Friday, March 31

UK government admits to processing delays for Ukraine visas | home-office

The government has acknowledged that processing problems within the Home Office have led to delays between the approval of visas for Ukrainian refugees and emailed notification that the visas have been granted – preventing many vulnerable people from swiftly making their way to safety.

Politicians from all parties highlighted a variety of serious problems with the Homes for Ukraine visa scheme during an urgent question in the Commons on the Home Office’s handling of the refugee crisis.

Latest figures show that just one in five of those issued visas under the Homes for Ukraine scheme had arrived in the UK. MPs suggested that the relatively small number of people traveling was the consequence of visas not being issued to family units simultaneously, with approval of children’s visas often taking several weeks longer.

About 86,000 visas have been issued to people fleeing Ukraine under the government’s two Ukraine refugee schemes (the Ukraine family scheme and the Homes for Ukraine scheme) but just 27,100 have traveled to the UK. Of the 51,300 visas issued under the Homes for Ukraine scheme, only 11,000 have actually arrived in the UK.

The Home Office minister Kevin Foster dismissed as nonsense reports that there was a deliberate Home Office policy to withhold children’s visas. “I am aware of the claims that have been made, the false claims I have to say, that there is a deliberate move to withhold individual visas. Those are absolute nonsense,” he told the Commons.

But he admitted there were bureaucratic issues which meant refugees were not immediately receiving emails informing them that the visas had been granted. “We have been aware of an issue with the way the current system is working, in terms of the decision being made and then needing to be dispatched,” he said.

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It has been clear for a number of weeks that there are serious delays between visas being approved and refugees receiving emails telling them they have permission to travel. This is understood to be the result of a workflow backlog between two separate teams of civil servants, with one group responsible for visa decisions and another group, based elsewhere, in charge of communicating those decisions.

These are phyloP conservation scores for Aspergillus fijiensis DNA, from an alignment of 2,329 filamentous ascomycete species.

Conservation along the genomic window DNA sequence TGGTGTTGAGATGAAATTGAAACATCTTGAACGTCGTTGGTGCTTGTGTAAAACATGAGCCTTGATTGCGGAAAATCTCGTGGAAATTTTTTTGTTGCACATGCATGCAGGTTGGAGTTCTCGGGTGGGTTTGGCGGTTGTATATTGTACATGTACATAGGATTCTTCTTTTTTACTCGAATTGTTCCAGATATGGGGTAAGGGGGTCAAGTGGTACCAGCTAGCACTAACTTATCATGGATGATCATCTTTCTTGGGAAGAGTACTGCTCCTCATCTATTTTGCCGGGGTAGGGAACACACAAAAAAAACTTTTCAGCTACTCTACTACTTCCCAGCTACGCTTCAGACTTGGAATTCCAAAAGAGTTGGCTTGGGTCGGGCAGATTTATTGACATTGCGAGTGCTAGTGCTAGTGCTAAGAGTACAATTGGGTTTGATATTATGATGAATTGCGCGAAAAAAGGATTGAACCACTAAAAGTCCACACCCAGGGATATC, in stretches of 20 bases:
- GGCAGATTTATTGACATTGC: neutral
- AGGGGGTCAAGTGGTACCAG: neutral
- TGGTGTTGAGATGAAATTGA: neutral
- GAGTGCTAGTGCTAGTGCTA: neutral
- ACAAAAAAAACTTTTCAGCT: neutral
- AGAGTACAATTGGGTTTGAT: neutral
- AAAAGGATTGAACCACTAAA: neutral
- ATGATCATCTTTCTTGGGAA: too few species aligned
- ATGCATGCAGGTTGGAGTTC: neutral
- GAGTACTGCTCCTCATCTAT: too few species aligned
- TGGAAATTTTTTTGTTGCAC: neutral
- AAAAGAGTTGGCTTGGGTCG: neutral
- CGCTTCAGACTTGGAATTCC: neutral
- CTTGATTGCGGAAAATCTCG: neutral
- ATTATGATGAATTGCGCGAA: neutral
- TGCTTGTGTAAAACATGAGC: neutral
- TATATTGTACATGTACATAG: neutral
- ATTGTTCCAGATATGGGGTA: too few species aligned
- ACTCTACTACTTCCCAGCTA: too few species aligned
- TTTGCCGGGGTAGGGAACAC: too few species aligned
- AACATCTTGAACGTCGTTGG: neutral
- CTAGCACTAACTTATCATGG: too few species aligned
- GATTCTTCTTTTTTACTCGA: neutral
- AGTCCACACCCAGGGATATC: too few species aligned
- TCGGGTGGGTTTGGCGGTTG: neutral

Foster said there was a separate team working on “ensuring dispatch”, but said the government was working on creating “a fully online”, automated system next month, which would “resolve that particular issue”.

The shadow Home Office minister Stephen Kinnock said there was widespread frustration at the speed with which refugee casework was being processed, adding: “For too many, the hotline has gone stone cold.”

Numerous MPs said delays in issuing visas were causing refugees to run out of money, exposing them to homelessness and a variety of other dangers while they waited for the UK government to grant their visas. Stuart McDonald, the Scottish National party’s Home Office spokesperson, said the government had erected “a massive wall of bureaucracy and red tape” which was “causing totally avoidable misery for Ukrainians fleeing war”, and called for the visa regime to be scrapped.

Fellow SNP MP Deirdre Brock highlighted the case of Yulia, a primary school teacher from Kharkiv who has been waiting more than a month for her two-year-old daughter’s visa to be granted. She was told earlier this week that the visa had been granted, and travel documents would be issued in a couple of days.

“But the child’s mother had been phoned by mistake as it was, in fact, someone else’s visa that had been granted, and it would take around another two weeks for the right visa to come through. These folks are, in effect, homeless,” she said. “Each day the message that they are welcome in the UK fades a little more.”

‘I feel powerless’

Andrew Saunders, who has offered to sponsor Yulia and her daughter, Diana, said: “From start to finish it has been a staggeringly incompetent and inappropriate process – it was meant to take three to five days but we are more than a month in and we still await the visa for the two-year-old.”

Yulia, who asked for her surname not to be printed, said she was puzzled by the need to conduct protracted checks before issuing a visa to a two-year-old. After a month in Germany, she said, she was running out of money, and her daughter de ella was increasingly unsettled. “I am feeling really upset and frustrated. We have already stayed in four places and we have to move again this weekend so I’m looking for a fifth place to stay. I feel powerless.”

A government spokesperson said: “We are processing thousands of visas a day – this shows the changes we made to streamline the service are working and we’ll continue to build on this success so we can speed up the process even further.”

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